All authors have completed the Unified Competing Interest form at http://www.icmje.org/coi_disclosure.pdf (available on request from the corresponding author) and declare that RB, TW, DW, DP and SP have no competing interests.
SP conceptualized the study and drafted the protocol, collaborated in design of the questionnaire, analysis of data and interpretation. RB collaborated in design of the questionnaire, interpretation of data and writing of the manuscript. TW collaborated in design of the questionnaire, analysis and interpretation of data and writing of the manuscript. DP and DW contributed to design of the questionnaire and writing of the manuscript. SP is guarantor. All authors read and approved the final manuscript.
Recruitment to trials is complex and often protracted; selection bias may compromise generalisability. In the mental health field (as elsewhere), diverse factors have been described as hindering researcher access to potential participants and various strategies have been proposed to overcome barriers. However, the extent to which various influences identified in the literature are operational across mental health settings in England has not been systematically examined.
A cross-sectional, online survey of clinical studies officers employed by the Mental Health Research Network in England to recruit to trials from National Health Service mental health services. The bespoke questionnaire invited participants to report exposure to specified influences on recruitment, the perceived impact of these on access to potential participants, and to describe additional positive or negative influences on recruitment. Analysis employed descriptive statistics, the framework approach and triangulation of data.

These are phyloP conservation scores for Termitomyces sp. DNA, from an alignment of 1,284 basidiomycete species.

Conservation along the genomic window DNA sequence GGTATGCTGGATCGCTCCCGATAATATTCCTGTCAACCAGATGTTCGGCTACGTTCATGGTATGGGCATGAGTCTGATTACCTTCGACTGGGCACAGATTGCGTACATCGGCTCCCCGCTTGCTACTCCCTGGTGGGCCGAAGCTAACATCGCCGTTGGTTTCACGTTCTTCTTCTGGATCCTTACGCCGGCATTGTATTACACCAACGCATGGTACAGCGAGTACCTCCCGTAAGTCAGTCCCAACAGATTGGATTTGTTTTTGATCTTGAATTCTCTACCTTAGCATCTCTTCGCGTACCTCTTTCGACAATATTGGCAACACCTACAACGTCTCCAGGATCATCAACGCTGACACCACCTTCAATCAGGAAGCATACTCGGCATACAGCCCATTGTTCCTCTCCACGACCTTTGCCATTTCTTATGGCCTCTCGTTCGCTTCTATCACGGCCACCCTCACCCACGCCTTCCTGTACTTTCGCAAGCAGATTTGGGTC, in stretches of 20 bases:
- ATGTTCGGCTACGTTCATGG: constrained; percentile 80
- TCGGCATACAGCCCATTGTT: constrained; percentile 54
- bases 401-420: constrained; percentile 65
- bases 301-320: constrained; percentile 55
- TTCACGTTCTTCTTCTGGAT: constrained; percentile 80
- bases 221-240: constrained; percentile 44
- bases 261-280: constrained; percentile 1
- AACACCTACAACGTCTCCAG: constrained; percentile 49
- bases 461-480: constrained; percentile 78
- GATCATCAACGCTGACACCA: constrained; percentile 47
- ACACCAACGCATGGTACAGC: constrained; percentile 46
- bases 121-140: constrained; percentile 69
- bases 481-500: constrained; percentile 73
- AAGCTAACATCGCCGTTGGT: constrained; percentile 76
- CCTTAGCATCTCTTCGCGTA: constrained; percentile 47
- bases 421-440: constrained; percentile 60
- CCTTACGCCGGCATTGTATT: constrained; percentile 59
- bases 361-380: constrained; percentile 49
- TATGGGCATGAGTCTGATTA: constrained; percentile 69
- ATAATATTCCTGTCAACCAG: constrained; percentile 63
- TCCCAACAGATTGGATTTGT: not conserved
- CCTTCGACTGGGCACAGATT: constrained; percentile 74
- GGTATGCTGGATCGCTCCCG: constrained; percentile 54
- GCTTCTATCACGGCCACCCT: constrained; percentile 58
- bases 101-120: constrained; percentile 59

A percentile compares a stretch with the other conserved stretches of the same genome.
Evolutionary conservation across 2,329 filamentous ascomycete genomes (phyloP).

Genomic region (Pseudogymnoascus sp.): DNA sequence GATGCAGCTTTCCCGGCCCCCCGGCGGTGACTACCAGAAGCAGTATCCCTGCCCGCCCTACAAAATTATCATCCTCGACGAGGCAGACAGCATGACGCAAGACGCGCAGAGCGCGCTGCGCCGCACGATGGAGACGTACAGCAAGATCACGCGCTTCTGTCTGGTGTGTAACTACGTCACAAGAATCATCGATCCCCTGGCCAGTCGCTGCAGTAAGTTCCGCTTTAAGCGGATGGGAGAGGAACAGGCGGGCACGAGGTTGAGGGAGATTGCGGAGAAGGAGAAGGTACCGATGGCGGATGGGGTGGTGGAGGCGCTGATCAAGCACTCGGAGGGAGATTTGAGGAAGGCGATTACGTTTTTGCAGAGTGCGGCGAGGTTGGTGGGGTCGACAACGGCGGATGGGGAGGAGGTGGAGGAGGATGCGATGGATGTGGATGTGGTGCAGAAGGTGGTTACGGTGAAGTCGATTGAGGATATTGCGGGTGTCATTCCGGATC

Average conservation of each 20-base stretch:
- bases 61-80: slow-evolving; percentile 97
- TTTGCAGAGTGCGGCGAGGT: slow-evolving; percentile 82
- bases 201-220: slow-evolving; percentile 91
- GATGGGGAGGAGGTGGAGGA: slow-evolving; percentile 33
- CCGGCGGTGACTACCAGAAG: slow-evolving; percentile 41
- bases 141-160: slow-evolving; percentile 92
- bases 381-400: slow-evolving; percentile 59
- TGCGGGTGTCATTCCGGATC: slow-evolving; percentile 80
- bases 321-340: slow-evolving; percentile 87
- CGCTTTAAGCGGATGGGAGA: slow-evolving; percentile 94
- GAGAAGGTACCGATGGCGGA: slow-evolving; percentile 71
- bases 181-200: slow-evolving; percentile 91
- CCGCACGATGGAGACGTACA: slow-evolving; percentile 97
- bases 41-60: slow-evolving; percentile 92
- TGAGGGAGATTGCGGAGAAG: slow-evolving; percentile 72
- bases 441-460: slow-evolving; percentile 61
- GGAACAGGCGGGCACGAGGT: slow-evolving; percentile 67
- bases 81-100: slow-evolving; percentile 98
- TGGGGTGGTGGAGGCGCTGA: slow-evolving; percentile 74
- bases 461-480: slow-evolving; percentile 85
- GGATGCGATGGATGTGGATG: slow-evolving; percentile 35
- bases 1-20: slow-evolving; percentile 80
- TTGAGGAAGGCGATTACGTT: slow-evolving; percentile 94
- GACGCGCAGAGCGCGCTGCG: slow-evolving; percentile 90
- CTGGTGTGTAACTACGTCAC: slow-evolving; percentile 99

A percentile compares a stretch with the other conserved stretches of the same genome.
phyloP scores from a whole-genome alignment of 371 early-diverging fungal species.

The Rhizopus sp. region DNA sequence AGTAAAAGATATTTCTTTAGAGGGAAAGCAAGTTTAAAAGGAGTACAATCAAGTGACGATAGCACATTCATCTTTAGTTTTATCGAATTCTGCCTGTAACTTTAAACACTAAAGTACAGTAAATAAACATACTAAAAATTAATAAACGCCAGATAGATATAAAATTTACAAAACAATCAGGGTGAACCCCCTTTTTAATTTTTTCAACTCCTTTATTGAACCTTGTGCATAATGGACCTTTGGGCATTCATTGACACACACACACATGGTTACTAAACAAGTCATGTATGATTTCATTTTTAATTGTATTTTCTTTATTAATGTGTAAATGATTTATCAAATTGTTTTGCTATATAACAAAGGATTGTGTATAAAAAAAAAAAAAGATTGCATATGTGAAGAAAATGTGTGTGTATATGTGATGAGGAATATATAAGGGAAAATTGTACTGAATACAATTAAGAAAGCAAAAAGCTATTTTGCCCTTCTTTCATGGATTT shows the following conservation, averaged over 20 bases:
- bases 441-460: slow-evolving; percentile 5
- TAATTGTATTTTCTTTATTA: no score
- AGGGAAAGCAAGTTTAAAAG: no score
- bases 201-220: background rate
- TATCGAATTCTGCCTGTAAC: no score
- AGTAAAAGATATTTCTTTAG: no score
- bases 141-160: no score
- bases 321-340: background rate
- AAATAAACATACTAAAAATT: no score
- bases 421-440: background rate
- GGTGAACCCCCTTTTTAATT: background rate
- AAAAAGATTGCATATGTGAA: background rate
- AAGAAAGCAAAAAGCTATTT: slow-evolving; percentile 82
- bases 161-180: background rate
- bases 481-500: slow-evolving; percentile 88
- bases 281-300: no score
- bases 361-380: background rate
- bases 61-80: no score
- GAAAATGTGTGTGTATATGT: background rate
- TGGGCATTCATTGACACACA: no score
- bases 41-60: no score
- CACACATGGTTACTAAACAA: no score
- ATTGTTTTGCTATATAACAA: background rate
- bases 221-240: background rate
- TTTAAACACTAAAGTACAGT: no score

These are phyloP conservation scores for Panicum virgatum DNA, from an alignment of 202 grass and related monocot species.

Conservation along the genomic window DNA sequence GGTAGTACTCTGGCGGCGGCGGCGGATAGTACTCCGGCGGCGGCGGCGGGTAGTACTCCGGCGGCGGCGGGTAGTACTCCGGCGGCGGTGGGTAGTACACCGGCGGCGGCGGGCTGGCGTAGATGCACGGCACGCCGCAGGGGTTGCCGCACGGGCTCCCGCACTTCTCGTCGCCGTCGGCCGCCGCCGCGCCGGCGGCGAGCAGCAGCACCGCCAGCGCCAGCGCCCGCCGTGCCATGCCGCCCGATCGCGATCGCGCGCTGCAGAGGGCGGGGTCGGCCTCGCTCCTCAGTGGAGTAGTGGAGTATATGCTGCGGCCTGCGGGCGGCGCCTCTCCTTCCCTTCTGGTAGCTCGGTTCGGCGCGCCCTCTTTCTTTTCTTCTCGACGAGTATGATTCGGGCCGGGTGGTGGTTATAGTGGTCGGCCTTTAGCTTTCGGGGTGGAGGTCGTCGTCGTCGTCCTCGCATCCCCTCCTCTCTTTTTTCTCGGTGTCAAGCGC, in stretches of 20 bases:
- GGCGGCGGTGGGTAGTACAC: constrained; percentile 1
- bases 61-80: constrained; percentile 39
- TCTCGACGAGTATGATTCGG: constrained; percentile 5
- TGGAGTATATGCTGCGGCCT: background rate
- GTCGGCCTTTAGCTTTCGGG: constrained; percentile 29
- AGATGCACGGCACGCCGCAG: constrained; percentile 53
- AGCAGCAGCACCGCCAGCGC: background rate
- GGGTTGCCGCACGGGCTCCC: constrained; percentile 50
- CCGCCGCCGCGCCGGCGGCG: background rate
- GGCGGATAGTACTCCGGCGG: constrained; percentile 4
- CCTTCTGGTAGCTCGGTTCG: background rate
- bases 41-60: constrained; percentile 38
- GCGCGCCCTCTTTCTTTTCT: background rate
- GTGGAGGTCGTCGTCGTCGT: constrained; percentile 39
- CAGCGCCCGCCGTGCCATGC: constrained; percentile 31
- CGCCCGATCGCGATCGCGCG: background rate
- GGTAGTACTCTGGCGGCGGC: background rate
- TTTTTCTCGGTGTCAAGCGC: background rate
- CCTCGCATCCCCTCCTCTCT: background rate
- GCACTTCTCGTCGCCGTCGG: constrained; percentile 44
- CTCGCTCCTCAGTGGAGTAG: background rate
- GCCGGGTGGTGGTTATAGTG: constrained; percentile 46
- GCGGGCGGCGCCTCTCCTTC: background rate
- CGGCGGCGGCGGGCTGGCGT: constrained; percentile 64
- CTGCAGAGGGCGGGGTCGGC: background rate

Questionnaires were returned by 98 (58%) of 170 clinical studies officers who reported diverse experience. Data demonstrated a disjunction between policy and practice. While the particulars of trial design and various marketing and communication strategies could influence recruitment, consensus was that the culture of NHS mental health services is not conducive to research. Since financial rewards for recruitment paid to Trusts and feedback about studies seldom reaching frontline services, clinicians were described as distanced from research. Facing continual service change and demanding clinical workloads, clinicians generally did not prioritise recruitment activities. Incentives to trial participants had variable impact on access but recruitment could be enhanced by engagement of senior investigators and integrating referral with routine practice. Comprehensive, robust feasibility studies and reciprocity between researchers and clinicians were considered crucial to successful recruitment.
In the mental health context, researcher access to potential trial participants is multiply influenced. Gatekeeping clinicians are faced with competing priorities and resources constrain research activity. It seems that environmental adjustment predicated on equitable resource allocation is needed if clinicians in NHS mental health services are to fully support the conduct of randomised controlled trials. Whilst cultural transformation, requiring changes in assumptions and values, is complex, our findings suggest that attention to practical matters can support this and highlight issues requiring careful consideration.
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- Influences on recruitment to randomised controlled trials in mental health settings in England: a national cross-sectional survey of researchers working for the Mental Health Research Network
- BioMed Central
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